The heart is divided into four chambers. The upper chambers are the atria and the lower chambers are the ventricles. The right side of the heart—right atrium and right ventricle—pump blood to the lungs to pick up oxygen and the left side of the heart takes this oxygen-rich blood and sends it throughout the body. The system works very well when the right and left sides of the heart are separated by heart muscle in the middle, known as a septum. When there is a hole in the wall between the two atria, it is known as an atrial septal defect. By extension, the surgery to repair this congenital heart abnormality is called atrial septal defect closure.
An atrial septal defect can go unnoticed for some time or it can cause life-threatening problems. It may sound like a soft heart murmur or be detected incidentally on an echocardiogram. No matter how it is diagnosed, if an atrial septal defect or ASD causes serious symptoms, it needs to be closed.
The traditional way to perform an ASD closure surgery requires “open heart” surgery which means the breastbone is cut lengthwise and the chest is opened. The blood flow is diverted through a heart-lung bypass machine or pump and the heart is drained of blood. Then either the existing heart muscle is sewn closed, a graft of tissue is placed, or a wire mesh is implanted to block the hole in the atrial septum. While the procedure has been highly successful, this approach certainly qualifies as a major surgery and the ASD closure recovery process can be quite long and slow.
A newer approach to ASD closure surgery is through the use of a percutaneous ASD closure. The percutaneous approach is similar to what takes place during an angiogram of the right side of the heart. An incision is made in the femoral vein in the upper leg and a catheter is placed in the vein. The catheter is moved up the vein to the right side of the heart. A small amount of dye that shows up on X-ray (fluoroscopy) is administered to verify location. Then a metal, mesh plug is expanded to fill in the atrial septal defect. Once the device is in place, more dye is administered to verify placement and the catheter is removed. After a few weeks, the wire material is covered by new heart cells. In fact, the ASD closure device acts as scaffolding for new heart septum to grow.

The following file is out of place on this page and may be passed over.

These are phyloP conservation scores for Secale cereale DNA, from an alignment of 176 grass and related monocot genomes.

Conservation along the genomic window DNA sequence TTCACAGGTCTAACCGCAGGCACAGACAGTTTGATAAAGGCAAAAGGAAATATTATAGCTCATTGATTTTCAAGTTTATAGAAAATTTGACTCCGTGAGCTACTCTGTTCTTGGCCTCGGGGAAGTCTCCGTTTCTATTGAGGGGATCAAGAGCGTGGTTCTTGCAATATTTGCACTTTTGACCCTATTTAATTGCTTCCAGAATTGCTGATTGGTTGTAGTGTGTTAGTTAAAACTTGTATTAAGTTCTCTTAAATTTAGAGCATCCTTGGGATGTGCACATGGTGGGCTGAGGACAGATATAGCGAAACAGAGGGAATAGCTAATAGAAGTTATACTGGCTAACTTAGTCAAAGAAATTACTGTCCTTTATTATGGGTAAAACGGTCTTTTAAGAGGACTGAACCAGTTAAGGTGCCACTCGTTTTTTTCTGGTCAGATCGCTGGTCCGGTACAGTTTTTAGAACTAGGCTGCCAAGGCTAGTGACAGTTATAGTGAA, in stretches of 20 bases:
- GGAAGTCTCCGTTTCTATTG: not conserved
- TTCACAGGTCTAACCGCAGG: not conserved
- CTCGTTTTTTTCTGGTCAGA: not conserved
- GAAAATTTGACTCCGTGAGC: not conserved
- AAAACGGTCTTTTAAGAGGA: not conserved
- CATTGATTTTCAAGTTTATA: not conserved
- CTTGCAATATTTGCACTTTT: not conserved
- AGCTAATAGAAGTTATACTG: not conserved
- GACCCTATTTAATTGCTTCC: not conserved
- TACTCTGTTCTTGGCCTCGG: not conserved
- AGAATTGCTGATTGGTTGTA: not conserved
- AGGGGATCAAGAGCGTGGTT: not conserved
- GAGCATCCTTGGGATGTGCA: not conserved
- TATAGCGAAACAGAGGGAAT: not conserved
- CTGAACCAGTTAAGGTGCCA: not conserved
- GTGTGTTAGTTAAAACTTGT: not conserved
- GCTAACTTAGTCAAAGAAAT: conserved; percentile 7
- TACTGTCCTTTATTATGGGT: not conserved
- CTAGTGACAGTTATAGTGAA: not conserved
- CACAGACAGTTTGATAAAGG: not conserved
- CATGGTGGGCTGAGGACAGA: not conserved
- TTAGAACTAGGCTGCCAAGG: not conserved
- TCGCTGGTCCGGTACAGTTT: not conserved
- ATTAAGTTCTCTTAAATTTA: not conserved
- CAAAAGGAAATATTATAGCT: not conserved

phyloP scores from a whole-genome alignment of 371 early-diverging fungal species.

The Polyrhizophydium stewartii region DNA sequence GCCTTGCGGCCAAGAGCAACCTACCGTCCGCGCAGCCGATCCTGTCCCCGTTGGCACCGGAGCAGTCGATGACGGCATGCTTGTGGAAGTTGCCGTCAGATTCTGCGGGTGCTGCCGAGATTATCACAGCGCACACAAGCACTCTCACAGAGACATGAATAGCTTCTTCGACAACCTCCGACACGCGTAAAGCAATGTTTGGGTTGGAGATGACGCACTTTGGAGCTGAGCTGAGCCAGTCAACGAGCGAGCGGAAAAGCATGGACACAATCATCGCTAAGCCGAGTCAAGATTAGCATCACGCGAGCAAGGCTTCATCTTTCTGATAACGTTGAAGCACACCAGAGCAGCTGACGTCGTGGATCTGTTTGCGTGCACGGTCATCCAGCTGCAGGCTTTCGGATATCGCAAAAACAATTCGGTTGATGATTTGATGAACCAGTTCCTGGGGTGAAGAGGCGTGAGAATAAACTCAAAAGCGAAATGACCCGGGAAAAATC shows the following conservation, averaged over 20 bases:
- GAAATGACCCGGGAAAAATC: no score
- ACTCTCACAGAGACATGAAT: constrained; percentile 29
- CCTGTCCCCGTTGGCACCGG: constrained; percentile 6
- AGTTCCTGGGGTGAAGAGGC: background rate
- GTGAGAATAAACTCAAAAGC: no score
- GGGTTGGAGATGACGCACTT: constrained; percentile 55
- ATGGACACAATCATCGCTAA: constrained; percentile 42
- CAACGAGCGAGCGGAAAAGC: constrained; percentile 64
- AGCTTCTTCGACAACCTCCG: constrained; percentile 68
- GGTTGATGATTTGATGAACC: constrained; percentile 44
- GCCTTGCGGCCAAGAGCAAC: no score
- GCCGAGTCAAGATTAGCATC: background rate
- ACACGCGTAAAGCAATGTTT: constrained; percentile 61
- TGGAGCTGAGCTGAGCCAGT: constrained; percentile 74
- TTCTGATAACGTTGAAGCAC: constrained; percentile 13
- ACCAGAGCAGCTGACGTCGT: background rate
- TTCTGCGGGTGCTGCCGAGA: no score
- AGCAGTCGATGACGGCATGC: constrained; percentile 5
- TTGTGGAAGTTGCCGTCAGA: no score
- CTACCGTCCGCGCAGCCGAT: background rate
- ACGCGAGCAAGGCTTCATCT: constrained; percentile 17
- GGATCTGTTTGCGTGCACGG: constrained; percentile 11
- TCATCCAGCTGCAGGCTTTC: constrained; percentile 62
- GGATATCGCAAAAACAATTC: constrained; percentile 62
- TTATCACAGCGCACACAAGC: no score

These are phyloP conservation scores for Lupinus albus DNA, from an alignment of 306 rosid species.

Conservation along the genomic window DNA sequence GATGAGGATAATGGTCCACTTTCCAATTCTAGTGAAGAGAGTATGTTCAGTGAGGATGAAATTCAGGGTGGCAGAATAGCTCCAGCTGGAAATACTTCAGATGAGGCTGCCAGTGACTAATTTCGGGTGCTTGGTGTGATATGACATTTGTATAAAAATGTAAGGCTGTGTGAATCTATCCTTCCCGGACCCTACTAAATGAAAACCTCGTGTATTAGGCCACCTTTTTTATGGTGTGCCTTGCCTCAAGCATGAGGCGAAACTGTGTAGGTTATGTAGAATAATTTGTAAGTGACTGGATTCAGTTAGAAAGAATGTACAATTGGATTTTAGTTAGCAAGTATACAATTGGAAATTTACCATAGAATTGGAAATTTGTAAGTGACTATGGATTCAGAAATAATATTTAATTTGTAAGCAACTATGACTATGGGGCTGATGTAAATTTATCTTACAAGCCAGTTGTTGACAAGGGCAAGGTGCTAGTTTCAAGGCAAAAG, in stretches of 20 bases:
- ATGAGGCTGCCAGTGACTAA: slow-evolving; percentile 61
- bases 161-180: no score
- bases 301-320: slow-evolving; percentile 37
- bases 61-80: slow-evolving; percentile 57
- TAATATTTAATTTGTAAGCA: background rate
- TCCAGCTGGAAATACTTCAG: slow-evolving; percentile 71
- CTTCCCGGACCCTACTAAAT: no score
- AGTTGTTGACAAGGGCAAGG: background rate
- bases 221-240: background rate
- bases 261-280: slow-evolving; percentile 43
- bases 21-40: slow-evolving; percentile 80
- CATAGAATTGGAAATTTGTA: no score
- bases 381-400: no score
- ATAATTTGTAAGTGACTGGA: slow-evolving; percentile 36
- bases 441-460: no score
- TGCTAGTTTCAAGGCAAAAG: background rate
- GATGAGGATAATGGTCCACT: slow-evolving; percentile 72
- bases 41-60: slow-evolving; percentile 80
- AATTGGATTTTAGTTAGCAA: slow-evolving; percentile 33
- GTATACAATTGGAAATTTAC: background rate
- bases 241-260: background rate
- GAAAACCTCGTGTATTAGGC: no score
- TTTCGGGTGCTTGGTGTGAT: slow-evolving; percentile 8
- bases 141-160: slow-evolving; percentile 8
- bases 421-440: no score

The first device of this kind approved for the repair of atrial septal defects is the Amplatzer ASD closure device. It is manufactured and sold by the AGA Medical Corporation, the company who pioneered this technique and others related to it.
The beauty of the Amplatzer ASD closure device (and other percutaneous ASD closure devices as they become available) is that it allows the patient to avoid open heart surgery altogether. Instead of a foot long incision in the chest, there is an inch long incision in the leg. The time spent in the hospital is markedly less with the percutaneous ASD closure approach.
There are some considerations and limitations of the Amplatzer ASD closure device. It is made of a nickel alloy so patients that are allergic to nickel would not be candidates for this procedure. Also, it is not always possible to use the Amplatzer ASD closure device to fill in larger atrial septal defects. This can usually be determined before device deployment/surgery. Some of the more serious complications of percutaneous ASD closure are infection (including endocarditis), stroke, and damage to the blood vessels. These are rare and, when you consider the complication rate associated with any open heart surgery, percutaneous ASD closure may be a reasonable approach in select patients.